In the 1980s, the JT3D-powered 707s were getting pushed out by stricter noise regulations, so a number of companies created hush kits to make them ICAO Stage 2 and Stage 3 compliant. Comtran International created two designs, the first used on the 707-138B and the second for the 707-300B/C. Both of these types had a lengthened bypass duct, and the version for the 300B/C had a lengthened fan case as well. This guide will show you how to create the lengthened bypass duct using a 1:72 Heller 707 engine as a template. The process can be done with other kit engine architectures and in 1:144, but may need adaptations (or more skill) to complete.
First up, glue the halves of the core together, and then saw a slot in them across the YZ-plane using the NACA inlet on the port side as a cut guide, and cutting from the bottom of the engine towards the top. Cut up until where the core will join the pylon, but no further. If you wrap the core with tape, it makes the cut easier to align.
Next, cut out a rectangle of .020” (.010” for 1:144) sheet styrene that’s a bit wider and deeper than the core’s diameter, and chop a notch out of the top of it that’s the exact width of the pylon. Insert the piece of styrene into the slot in the core, and without gluing it, carve it down so there’s a uniform width off of the core that leaves the same gap as the fan bypass duct does further forward. Once you’re happy with the shape on the first disk, pull it out of the slot and use it as a template to make the other three. When they’re complete, glue them all into place in their slots.
When the disks are firmly glued, cut small strips of 0.10” styrene about 5 mm thick and long enough to go around the circumference of the cores. Mark the center of the strip where it goes around the bulge, and mark where the kink occurs where the bulge meets the rest of the core. Next, score the inside of the strip so it makes it easier to bend. Then, use tube glue to attach the middle of the strip to the bulge. Once this dries, glue each side down one at a time, taking care to jam the strip all the way into the kink.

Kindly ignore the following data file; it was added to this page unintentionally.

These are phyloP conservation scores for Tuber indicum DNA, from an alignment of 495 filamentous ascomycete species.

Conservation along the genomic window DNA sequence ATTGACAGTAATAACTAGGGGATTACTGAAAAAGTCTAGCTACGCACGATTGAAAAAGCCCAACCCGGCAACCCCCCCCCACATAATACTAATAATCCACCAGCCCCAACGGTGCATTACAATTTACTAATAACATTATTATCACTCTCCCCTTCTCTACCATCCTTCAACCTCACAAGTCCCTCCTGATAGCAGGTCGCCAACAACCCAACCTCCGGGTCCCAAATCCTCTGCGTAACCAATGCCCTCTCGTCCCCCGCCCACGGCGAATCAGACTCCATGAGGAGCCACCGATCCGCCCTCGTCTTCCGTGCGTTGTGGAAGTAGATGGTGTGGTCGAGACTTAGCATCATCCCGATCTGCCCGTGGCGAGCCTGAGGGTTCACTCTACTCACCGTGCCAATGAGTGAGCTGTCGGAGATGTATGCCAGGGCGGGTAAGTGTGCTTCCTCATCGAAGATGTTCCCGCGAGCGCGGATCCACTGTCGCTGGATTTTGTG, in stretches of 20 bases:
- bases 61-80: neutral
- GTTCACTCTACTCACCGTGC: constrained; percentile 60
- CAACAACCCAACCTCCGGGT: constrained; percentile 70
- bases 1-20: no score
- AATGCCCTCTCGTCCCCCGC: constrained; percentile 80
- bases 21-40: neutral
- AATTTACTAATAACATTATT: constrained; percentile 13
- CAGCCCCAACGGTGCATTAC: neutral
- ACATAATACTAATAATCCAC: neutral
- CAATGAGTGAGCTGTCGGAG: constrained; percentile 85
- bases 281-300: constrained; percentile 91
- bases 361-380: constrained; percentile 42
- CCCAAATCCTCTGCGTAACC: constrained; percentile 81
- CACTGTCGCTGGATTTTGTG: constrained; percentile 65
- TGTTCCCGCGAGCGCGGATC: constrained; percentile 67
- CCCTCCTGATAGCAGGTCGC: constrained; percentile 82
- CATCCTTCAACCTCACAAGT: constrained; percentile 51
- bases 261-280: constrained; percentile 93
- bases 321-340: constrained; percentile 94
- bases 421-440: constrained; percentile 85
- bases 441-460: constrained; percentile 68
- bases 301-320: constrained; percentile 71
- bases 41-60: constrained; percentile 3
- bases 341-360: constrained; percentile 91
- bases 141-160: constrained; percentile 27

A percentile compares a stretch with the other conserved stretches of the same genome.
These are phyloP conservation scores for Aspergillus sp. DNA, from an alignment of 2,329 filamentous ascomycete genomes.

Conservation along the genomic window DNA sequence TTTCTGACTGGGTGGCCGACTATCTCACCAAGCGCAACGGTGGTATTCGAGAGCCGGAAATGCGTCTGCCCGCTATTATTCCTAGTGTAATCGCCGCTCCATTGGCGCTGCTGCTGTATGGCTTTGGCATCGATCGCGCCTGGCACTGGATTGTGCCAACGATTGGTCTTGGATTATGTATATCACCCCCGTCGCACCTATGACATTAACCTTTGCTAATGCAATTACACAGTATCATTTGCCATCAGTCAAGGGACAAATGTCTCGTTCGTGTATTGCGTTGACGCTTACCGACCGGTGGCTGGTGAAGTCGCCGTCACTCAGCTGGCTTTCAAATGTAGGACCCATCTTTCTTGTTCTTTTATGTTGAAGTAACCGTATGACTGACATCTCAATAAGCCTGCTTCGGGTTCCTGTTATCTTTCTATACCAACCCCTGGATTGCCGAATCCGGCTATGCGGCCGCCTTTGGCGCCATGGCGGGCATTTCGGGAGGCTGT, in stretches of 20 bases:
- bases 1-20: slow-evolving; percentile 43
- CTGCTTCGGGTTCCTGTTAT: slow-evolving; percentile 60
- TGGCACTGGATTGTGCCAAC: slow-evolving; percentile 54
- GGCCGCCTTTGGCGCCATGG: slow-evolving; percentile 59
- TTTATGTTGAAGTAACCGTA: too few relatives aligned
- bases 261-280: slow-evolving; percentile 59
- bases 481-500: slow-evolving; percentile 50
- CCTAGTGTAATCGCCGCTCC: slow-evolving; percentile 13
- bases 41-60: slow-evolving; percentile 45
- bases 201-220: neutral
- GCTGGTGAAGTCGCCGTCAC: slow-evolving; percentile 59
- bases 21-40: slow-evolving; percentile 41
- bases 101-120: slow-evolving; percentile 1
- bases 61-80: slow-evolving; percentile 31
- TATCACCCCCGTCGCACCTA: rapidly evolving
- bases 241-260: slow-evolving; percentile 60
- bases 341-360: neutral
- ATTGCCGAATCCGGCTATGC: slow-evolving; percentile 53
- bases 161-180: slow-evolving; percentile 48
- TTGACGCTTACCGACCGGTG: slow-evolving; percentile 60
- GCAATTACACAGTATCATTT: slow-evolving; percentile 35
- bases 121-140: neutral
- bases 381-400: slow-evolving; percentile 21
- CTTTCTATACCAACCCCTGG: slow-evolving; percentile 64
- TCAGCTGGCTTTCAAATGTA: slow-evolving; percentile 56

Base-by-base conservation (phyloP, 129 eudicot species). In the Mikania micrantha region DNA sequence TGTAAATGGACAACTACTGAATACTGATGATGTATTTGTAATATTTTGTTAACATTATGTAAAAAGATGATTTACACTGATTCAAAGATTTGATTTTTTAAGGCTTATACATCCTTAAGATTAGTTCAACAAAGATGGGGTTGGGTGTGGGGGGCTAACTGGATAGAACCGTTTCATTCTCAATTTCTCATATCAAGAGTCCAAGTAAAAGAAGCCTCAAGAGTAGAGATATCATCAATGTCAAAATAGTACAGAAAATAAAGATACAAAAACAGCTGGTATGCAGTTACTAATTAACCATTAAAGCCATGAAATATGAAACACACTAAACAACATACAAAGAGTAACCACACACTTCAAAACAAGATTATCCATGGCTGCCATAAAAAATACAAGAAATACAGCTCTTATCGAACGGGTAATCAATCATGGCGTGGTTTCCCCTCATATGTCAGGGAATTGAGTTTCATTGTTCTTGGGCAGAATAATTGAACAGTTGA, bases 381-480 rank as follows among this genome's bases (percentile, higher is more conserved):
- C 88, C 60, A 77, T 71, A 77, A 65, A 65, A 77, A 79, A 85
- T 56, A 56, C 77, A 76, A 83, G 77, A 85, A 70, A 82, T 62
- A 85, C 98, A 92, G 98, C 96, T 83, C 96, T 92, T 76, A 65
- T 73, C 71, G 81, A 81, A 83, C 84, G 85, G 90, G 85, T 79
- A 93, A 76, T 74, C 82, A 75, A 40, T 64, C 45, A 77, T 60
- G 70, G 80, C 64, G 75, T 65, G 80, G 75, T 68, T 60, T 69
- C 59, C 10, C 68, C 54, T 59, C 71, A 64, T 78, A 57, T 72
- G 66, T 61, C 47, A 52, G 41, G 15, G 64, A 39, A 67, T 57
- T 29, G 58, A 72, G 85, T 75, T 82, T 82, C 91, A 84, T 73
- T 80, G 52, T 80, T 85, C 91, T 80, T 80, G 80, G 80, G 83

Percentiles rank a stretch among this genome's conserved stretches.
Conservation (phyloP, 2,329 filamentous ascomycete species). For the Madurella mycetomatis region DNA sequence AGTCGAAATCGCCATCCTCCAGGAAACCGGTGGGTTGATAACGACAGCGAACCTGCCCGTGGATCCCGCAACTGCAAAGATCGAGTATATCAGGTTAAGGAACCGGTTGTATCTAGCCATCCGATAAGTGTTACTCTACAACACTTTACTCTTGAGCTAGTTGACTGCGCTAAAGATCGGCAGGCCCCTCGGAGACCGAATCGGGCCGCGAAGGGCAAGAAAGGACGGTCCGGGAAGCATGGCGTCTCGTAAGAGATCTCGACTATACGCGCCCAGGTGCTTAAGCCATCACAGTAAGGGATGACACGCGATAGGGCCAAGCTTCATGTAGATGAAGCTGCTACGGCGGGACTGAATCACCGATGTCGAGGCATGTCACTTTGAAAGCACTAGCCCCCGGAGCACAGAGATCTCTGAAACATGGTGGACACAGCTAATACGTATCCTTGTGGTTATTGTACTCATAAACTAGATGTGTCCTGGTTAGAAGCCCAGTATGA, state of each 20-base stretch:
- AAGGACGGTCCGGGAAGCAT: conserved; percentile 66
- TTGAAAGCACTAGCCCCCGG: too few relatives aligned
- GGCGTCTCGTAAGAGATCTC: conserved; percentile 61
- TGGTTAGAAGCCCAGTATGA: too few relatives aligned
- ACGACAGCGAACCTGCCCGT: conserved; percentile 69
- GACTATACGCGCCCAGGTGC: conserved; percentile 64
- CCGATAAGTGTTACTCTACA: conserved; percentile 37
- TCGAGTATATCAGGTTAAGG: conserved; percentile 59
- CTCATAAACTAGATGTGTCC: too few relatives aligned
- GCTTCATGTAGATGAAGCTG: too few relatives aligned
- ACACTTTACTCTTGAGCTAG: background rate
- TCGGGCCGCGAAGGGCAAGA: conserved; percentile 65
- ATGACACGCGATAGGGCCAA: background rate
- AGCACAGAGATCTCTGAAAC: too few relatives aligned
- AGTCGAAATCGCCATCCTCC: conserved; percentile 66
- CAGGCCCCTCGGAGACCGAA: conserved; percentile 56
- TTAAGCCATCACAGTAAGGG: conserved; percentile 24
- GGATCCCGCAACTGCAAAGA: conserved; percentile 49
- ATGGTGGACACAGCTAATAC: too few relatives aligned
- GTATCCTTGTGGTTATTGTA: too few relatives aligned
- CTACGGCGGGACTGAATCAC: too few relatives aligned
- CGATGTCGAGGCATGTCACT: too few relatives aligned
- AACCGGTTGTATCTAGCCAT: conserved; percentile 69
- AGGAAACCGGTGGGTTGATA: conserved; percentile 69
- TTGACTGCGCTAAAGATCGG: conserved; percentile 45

If you’re also doing the lengthened fan duct for a 707-300B/C (not pictured), make a similar slot cut all the way through the fan cowl between the circumferential panel line on the bypass duct and the forward edge of the turbocompressor exhaust panel and add 5 mm of length in this gap you just created, while keeping the fan mount point back in its original position relative to the core (the engine needs to stay the same length, after all). Finally, glue the core into the fan section.
Lastly, add putty into the circumferential gap between the core and the original bypass duct and sand it to shape. It’s helpful to apply the putty up until the panel line under the middle of the turbocompressor exhaust, as this helps create a uniform start to the puttied region. Once you’re happy with the shape, paint and install your hush-kitted engine to your 707.